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    Published on: January 7, 2009

    Amazon Fresh, the component of the e-tailing icon that delivers fresh as well as packaged products to homes and businesses in the Seattle region, is polling area customers to find out where it should expand next…though it is only a matter of what Seattle zip codes will get the service.

    On Amazon’s website, it poses the following offer to shoppers:

    "Between now and January 15th, cast your vote for which zip code we should deliver to next. Based on customer feedback, we're opening voting between 98199, 98117, 98107, and 98115. Results aren't real time, but we will post them almost daily. Only valid residential addresses will be tallied. The zip code that gets the majority of votes will be where our trucks will appear next. We expect to open the winning zipcode the week following the vote. All our new delivery areas will require an AmazonPrime membership to use the service."

    KC's View:
    Amazon has been very careful not to move too fast with its Fresh offering, which I guess is smart business, especially these days. It’s too bad, though…I’m anxious to see how it performs when rolled out on a broader scale.

    Published on: January 7, 2009

    Bloomberg reports that a lawsuit filed in San Francisco charges that when Walmart decided to get out of the online video rental business and refer all its customers to Netflix, the two companies were conspiring to create a monopoly that would result in higher prices.

    Walmart initially got into the online video rental business because it saw that Netflix had established a credible and growing enterprise, and Blockbuster had decided to expand into an online service to supplement its brick-and-mortar stores. However, it didn’t take long for Walmart to decide that an independent entry didn’t make sense, and it threw in with Netflix.

    KC's View:
    Not a lawyer, but I don't really understand how this was a monopoly. After all, Blockbuster also had an online business, albeit one that was not as successful as the one pioneered by Netflix.

    More to the point, it really all depends on how you the define the business. Should “online video rentals” be defined as a stand-alone industry, or as a component of the broader video rental business that includes thousands of stores and kiosks all over the country?

    There is no question in my mind that the latter is the most accurate and fair way to view the video rental business…and for that reason, an antitrust lawsuit against Walmart and Netflix arrangement simply makes no sense at all.

    In fact, the suit sort of resembles the ongoing (and may I say, utterly lunatic) efforts of the Federal Trade Commission (FTC) to unravel a completed acquisition of Wild Oats by Whole Foods, which ignores the fact that these days, organic and natural products are available almost everywhere.

    Published on: January 7, 2009

    CVS announced yesterday that its ExtraCare loyalty card holders earned more than $1.8 billion in savings and rewards during 2008.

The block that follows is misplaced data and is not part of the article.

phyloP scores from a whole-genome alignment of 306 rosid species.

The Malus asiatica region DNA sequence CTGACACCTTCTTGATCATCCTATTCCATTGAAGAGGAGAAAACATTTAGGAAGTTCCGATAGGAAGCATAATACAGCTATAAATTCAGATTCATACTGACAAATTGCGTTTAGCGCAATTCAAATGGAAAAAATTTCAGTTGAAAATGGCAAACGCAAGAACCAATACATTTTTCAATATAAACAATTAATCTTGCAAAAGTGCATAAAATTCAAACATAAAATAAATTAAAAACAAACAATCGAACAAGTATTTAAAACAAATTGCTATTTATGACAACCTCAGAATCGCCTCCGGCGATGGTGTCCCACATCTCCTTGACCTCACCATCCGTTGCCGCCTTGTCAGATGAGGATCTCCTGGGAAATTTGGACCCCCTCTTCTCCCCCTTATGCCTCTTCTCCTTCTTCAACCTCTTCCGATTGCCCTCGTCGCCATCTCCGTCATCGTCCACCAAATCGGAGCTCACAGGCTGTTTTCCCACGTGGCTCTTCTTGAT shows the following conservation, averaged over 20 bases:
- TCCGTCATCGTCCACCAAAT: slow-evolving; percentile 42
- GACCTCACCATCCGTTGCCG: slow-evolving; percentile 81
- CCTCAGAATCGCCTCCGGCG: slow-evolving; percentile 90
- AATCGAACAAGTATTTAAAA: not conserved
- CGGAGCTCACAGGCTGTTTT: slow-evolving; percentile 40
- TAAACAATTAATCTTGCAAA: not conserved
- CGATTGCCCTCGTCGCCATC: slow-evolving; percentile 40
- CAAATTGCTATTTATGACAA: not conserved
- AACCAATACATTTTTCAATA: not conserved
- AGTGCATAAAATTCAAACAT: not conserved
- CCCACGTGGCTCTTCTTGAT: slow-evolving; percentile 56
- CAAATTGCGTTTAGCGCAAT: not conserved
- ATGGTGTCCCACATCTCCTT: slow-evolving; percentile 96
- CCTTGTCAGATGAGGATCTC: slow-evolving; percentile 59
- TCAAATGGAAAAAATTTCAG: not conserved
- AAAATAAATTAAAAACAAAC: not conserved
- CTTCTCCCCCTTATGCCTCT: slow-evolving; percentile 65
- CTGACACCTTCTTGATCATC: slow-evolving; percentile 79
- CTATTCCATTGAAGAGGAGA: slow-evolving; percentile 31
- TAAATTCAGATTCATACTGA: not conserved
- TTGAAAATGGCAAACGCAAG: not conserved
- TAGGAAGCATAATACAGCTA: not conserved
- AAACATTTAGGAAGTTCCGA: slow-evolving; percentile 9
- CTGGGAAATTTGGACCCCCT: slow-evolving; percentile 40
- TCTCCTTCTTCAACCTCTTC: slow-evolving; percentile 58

The press release regarding the savings read, in part, as follows:

    “By using an ExtraCare card, CVS/pharmacy shoppers earn ‘CVS/pharmacy dollars’ called Extra Bucks on nearly all purchases. Some Extra Bucks offers are instant coupons that print when you purchase specially advertised products, and quarterly Extra Bucks rewards are issued to cardholders in January, April, July and October. All cardholders earn 2% back on non-prescription purchases and $1 Extra Buck for every two prescriptions purchased. These rewards are issued to cardholders at the end of each quarter on the bottom of your receipt and by email to cardholders that have provided an email address at CVS.com … Cardholders have until February 15 to receive their personal savings out of more than $69 million in Extra Bucks currently being paid out to CVS/pharmacy shoppers. Extra Bucks rewards can be redeemed for up to 45 days following the date of print. With so many people looking for simple ways to save money, Extra Bucks make it easy to get everyday essentials, including health, beauty and household needs, without breaking the bank.

    The release goes on:

    "’Who couldn't use a few Extra Bucks?’ asked John Barron, Director of Relationship Marketing at CVS/pharmacy. ‘CVS/pharmacy shoppers have been using the ExtraCare program to save money year after year, and these everyday savings really add up. With more than $69 million in Extra Bucks being given to cardholders this month, we are reminding all of our customers not to toss out their receipts without first checking the bottom, or they might be throwing away free money’.”

    KC's View:
    I’m posting all this verbiage because I happen to be a CVS customer (one of its stores happens to be in the same building that house MNB World Headquarters), I’m part of the ExtraCare program, and I have to admit that I’m totally confused about how all this works.

    Maybe I’m just a dolt. Maybe, like Denny Crane, I’m suffering from mad cow. Or maybe the program isn’t nearly as transparent and user friendly as it needs to be.

    All I know about the ExtraCare program is that you don't need a card to get the points – you just need to give the cashier your phone number (which is a very nice feature, by the way). Then, the cashier gives me a receipt that, no matter how many items I have bought, seems to be about three feet long, and I generally throw it out because I’m just annoyed by it.